This article describes a dynamic data masking (DDM) method available to IRI FieldShield premium sites that uses a proxy-based system for intercepting application queries to JDBC-connected databases. It is one of several approaches to masking data in flight which FieldShield users can consider.
Other IRI DDM options include: API-callable FieldShield functions embedded into C/C++/C#, Java or .NET programs; real-time FieldShield functions embedded into SQL procedures that create masked views; and, dynamic unmasking of statically masked tables for authorized users.
The proxy-based system introduced here uses a fit-for-purpose, database-specific “JDBC SQL Trail” driver in conjunction with a configuration and management web application called SQL Sharp (SQL#). This diagram shows the system architecture before and after implementation:
This application currently supports the following relational database platforms:
- Oracle 11g, 12c, 18/19c
- PostgreSQL 9.5, 9.6, 10, 11
- MS SQL 2014, 2016
- SAP HANA 2.0
and requires the following third-party components:
- MS Windows 7,10, or Server 2012 and later (tested).
- Java JDK and JRE 1.8 or later.
- Tomcat 8.5 or above to run the SQL# web server.
- A modern web browser, such as:
- Google Chrome
- Mozilla Firefox
- Apple Safari
- Microsoft Edge
- Oracle or PostgreSQL as the repository database to store:
- SQL# user and group configuration
- DB access and activity controls
- Dynamic data masking policies
- SQL audit logs
How Does It Work?
Within the SQL# web application, you create data masking policies to redact column values in flight for all but authorized users connecting to the database through the JDBC SQL Trail driver. You need to install and configure that driver for each database instance you want to protect.
The DDM policies define which tables and columns to mask, and how the masked values will appear. Once the system is properly configured, all queries connected through the driver will be subject to the masking policy.
It is also possible to define policies to block users from logging in and certain SQL activities. A full login and SQL activity audit log is produced, and viewable in SQL#.
The driver does not differentiate between application users for blocking, masking, or auditing purposes. However, you can authorize specifically named users — making alternative application server connections to the DB through the same driver — to see data unmasked.
Creating a Masking Policy
To create a masking policy in SQL#, Use the Masking Policy tab of the SQL# Execute Management screen. Select the + (Add) icon to the right of the Masking Rule List label.
Give the masking rule a name, and an optional description. You can then choose the type of mask that will apply from the Masing Regex: drop-down in the Add Masking Rule dialog.
The first three options are predefined, while the Regex allows you to define a custom masking format. Click the + (Add) icon to the right of the TAB/COL label to add one or more table and column combinations, to specify which data values will be masked.
After each combination of table and columns have been made, Click the Add button in the middle of the dialog to put them into the list. When you are finished specifying table and column locations, Click the Add button at the bottom to add the locations to the Add Masking Rule dialog.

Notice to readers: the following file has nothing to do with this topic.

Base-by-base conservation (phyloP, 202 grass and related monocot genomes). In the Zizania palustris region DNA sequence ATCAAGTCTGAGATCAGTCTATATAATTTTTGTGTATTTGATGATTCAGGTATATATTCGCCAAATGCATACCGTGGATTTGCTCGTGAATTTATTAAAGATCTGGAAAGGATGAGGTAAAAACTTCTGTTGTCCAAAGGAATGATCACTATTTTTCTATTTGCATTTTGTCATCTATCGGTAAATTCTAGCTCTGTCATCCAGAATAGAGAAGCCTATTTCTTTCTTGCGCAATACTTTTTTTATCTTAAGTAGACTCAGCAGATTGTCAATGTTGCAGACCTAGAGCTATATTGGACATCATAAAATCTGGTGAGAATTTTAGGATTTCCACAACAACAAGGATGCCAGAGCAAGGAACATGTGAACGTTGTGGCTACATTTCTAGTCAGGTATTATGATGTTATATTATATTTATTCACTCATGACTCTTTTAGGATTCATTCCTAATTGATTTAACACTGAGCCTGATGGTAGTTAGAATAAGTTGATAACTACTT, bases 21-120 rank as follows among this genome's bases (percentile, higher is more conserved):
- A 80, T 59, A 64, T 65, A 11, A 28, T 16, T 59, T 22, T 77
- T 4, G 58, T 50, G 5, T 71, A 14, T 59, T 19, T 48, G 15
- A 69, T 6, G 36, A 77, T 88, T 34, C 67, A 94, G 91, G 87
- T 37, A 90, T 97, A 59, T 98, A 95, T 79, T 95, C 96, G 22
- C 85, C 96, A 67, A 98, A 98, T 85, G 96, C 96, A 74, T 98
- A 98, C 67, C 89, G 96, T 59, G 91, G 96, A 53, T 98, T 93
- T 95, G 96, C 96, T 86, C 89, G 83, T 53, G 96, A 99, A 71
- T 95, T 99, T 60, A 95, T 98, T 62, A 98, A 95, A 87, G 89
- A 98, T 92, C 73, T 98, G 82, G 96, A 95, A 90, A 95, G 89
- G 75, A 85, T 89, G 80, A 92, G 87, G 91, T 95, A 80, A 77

Finally, click Save at the bottom of the Add Masking Rule dialog when finished with the masking rule. At this point, all users who are configured for access to the data will see masked values when connecting through the JDBC SQL Trail proxy driver.
To allow a user to view unmasked data, you must add them to the Unmasked User List, as described below.
Granting Authorization to Users
Within the same Masking Policy tab of the SQL# Execute Management screen. Click the + (Add) icon to the right of the Unmasked User List label. This will display the Search User dialog where you can select one or more users for whom queries into the selected columns and tables will not be masked.
Click Save at the bottom of the dialog when you are finished selecting users.
Using SQL# and SQL Trail from DB Applications
In this example, our database application will be IRI Workbench, the Eclipse front-end job design environment for Voracity, FieldShield, and other IRI software products.
To enable your applications for SQL control and dynamic data masking using the SQL# proxy server and the JDBC SQL Trail driver, you will need to activate SQL# through Tomcat and its proxy server. You must also configure the JDBC SQL Trail driver in the IRI Workbench Data Source Explorer view, as well as the DDM policies in SQL# as described above.
Here is a view of the Oracle instance connected through the JDBC SQL Trail driver.
Note that all normal database operations and IRI job wizards will continue to work through this connection. That also means that any unauthorized activity from IRI Workbench will be blocked, and all SQL commands issued from here to the connected database will be recorded in the SQL# audit log.
This is a Workbench query on the ORDERS table that was policy-configured for DDM in SQL#:
vs. the same query ran by an authorized user, which displays the original unmasked data:
Meanwhile back in the SQL# application’s logging section, you can see our query record:
from the IRI Workbench IP address.
If you have any questions, or need help with dynamic data masking in this environment or via the FieldShield SDK, please email email@example.com.